How to Effectively Support Your Mental Health During the COVID-19

The COVID-19 outbreak has swept the globe, creating a wave of fear and uncertainty. In countries such as Italy, residents have been ordered to remain in lockdown and in others, such as the United States, many are voluntarily entering a state of self-isolation based on the strong recommendations of health officials. In central Indiana, life as we know it has suddenly taken a dramatic shift, and we are all scrambling to find some order in these times.

Although it’s imperative to remain cautious and practice social distancing, measures can be taken to reduce feelings of anxiety and for those at-risk, feelings of depression.

Why Social Distancing Is Necessary in Response to the Coronavirus — And What That Means for Mental Health

After the first case of the new coronavirus strain, COVID-19 was reported in the United States, reports of national infections began to trickle in. A couple of months later, cases spiked, showcasing an exponential curve.

While this is rather frightening, especially for high-risk individuals, the spread of the virus can be slowed by actively practicing social distancing.

This means that as a collective group, each individual needs to keep a physical distance between one another in order to minimize contact. For example, avoiding non-essential gatherings, avoiding handshakes, and limiting contact with people in general.

How Social Distancing Impacts Your Mental Health

Social distancing is a proven method to reduce the spread of highly contagious, respiratory infections in order to protect your physical health — but what about your mental health?

Asking the population to isolate themselves is not something that many easily cope with, particularly those who suffer from feelings of anxiety and depression. During the SARS epidemic, a study published in Emerging Infectious Diseases found that of the quarantined individuals who were prone to a high prevalence of psychological distress, 28.9% showcased increased symptoms of PTSD and 31.2% experienced increased feelings of depression.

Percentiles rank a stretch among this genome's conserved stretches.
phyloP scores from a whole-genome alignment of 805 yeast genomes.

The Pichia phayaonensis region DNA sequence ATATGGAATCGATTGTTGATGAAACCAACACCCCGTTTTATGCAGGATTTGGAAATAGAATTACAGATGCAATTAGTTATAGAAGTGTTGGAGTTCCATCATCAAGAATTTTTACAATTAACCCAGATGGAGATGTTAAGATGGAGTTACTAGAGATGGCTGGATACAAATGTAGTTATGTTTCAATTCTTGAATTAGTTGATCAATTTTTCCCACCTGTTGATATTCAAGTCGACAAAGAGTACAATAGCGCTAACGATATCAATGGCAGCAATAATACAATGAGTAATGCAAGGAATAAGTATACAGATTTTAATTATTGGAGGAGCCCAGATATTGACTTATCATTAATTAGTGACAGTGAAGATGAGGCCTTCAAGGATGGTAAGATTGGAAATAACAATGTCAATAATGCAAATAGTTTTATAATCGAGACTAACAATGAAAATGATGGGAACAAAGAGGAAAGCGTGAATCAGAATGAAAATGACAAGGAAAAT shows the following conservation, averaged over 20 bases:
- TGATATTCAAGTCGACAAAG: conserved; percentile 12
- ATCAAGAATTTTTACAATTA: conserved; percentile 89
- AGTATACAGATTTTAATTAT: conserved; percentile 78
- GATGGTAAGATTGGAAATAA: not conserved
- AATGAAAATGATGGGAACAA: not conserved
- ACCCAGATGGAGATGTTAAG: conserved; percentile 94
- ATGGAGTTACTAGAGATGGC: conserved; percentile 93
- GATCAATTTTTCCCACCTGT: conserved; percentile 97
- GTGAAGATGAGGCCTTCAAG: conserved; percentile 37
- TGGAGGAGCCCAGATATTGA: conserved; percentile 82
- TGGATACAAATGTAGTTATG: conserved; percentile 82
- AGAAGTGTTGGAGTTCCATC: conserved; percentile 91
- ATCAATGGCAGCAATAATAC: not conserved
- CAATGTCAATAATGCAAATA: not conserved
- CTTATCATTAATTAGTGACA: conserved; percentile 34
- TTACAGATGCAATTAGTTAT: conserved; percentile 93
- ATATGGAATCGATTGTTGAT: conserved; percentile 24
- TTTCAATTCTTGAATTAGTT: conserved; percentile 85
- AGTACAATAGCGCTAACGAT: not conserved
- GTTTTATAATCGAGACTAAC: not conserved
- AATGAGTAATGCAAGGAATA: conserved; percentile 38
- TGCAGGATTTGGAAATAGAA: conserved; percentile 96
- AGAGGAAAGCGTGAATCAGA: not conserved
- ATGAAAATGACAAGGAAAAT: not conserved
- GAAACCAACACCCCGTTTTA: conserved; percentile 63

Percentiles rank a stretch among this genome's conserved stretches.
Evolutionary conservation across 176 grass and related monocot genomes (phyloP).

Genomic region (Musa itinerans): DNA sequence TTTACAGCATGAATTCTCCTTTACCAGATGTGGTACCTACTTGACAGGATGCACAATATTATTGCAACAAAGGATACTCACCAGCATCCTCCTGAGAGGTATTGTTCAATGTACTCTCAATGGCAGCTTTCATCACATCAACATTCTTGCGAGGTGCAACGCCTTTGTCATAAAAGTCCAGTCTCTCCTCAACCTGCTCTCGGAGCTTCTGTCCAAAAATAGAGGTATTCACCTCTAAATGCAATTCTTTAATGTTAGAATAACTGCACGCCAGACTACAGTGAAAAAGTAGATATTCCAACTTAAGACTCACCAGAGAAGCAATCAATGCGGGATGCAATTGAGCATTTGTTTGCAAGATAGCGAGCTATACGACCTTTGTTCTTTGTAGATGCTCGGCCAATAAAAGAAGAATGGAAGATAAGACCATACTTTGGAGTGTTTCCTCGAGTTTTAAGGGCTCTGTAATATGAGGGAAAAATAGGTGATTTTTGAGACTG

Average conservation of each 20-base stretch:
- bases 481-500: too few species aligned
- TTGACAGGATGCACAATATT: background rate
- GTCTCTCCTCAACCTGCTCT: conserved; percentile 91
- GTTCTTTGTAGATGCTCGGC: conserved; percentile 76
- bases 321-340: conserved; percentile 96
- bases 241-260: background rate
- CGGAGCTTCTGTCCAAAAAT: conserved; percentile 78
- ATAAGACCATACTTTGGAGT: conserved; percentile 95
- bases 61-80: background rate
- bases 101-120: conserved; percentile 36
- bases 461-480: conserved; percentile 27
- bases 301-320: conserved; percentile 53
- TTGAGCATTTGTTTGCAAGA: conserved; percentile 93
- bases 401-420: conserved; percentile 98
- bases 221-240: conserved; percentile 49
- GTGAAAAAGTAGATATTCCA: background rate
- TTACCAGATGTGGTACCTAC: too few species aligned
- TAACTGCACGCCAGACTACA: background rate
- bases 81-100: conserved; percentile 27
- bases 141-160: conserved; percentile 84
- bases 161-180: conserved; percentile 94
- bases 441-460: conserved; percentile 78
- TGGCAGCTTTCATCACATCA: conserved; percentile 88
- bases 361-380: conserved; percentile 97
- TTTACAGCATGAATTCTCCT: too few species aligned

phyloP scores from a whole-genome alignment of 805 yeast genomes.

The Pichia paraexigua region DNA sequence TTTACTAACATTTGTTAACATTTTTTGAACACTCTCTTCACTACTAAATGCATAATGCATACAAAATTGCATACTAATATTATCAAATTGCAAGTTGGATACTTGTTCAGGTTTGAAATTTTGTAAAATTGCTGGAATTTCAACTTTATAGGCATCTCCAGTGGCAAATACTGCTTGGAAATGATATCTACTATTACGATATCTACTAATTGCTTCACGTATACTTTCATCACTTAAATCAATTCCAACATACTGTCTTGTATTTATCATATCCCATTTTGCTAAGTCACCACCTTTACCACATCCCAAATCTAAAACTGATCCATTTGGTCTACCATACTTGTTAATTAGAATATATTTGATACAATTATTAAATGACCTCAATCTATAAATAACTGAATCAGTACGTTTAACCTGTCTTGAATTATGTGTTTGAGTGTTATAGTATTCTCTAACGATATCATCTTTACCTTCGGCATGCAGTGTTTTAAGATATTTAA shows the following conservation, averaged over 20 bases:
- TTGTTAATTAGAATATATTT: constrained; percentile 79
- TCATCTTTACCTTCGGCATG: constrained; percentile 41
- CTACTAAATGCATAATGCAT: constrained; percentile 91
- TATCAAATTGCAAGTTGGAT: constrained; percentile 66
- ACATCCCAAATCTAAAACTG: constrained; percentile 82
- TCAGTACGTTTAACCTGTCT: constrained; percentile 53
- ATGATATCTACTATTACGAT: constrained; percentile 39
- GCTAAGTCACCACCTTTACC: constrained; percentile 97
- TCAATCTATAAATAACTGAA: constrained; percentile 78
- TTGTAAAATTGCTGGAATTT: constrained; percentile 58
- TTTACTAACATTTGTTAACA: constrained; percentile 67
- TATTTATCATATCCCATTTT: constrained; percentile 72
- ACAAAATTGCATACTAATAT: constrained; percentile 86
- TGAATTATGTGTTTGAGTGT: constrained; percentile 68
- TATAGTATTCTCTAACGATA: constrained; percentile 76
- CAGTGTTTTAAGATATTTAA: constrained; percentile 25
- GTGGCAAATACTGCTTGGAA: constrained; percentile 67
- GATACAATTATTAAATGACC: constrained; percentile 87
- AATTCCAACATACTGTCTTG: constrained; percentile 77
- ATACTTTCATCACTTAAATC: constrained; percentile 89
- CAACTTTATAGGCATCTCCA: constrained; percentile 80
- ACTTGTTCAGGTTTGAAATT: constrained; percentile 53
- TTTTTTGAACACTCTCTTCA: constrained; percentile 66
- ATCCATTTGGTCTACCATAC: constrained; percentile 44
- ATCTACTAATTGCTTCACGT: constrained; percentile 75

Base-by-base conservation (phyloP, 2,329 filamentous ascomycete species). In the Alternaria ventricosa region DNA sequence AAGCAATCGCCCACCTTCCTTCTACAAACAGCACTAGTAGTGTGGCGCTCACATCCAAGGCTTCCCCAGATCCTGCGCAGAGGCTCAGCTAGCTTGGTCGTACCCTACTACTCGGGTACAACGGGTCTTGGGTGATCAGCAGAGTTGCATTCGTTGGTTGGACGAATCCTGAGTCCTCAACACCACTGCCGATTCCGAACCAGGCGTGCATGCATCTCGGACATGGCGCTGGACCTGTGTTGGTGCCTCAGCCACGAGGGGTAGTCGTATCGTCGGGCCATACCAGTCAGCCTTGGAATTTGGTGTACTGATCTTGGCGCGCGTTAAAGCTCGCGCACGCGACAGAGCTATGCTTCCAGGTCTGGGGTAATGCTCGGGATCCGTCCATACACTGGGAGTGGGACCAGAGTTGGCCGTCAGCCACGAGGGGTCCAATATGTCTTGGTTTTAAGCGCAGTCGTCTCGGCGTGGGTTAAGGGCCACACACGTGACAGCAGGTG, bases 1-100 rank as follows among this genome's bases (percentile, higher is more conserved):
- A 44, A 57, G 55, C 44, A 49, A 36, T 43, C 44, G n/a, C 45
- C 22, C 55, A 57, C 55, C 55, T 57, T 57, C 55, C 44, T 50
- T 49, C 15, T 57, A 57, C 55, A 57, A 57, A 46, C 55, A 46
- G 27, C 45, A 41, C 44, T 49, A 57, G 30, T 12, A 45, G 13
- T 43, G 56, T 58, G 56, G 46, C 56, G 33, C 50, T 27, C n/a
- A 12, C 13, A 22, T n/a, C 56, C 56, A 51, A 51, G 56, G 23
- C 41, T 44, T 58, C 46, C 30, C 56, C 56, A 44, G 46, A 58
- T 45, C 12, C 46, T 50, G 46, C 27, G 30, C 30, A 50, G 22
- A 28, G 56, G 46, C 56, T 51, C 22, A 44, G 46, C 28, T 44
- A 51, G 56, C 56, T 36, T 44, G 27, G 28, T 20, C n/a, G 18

That is why it’s imperative to focus on things you love to do while establishing a greater sense of control over your schedule and immediate environment.

Related: Self-Care Tips for Coronavirus Anxiety

At-home exercise routines, meditation, effective food planning, and art therapy are all great ways to mitigate stress. However, there’s another way to protect your mental health.

It’s time to self-isolate with pets. After all, there’s a whole lot of animal love to go around.

The Relationship Between Pets and Positive Mental Health

Animal lovers rejoice — owning a pet is excellent for your mental health. Research has shown that the emotional bond that exists between a pet and their owner can be as intense and meaningful as many human relationships.

Due to COVID-19, animal shelters across the United States are calling out to citizens as many continue to close or operate with fewer staff members. The goal here is to get people to foster an animal temporarily while they await a more permanent home.

Of course, this will help reduce overcrowding in shelters and provide animals with a home, at least temporarily, but the effects can be much greater.

As reported in this large-scale study, after studying people with conditions such as bipolar, schizophrenia, PTSD, and depression, it was found that pets offer feelings of stability and evoke meaning in one’s life.

Best Friends offers a searchable directory to find shelters and rescue groups in your area.

In addition to fostering, adopting, or spending more time with your current pet, if you’re aiming to better manage your mental health, here are some tips to assist you.

We’re here to support you during this time, so be sure to check out all related COVID resources!

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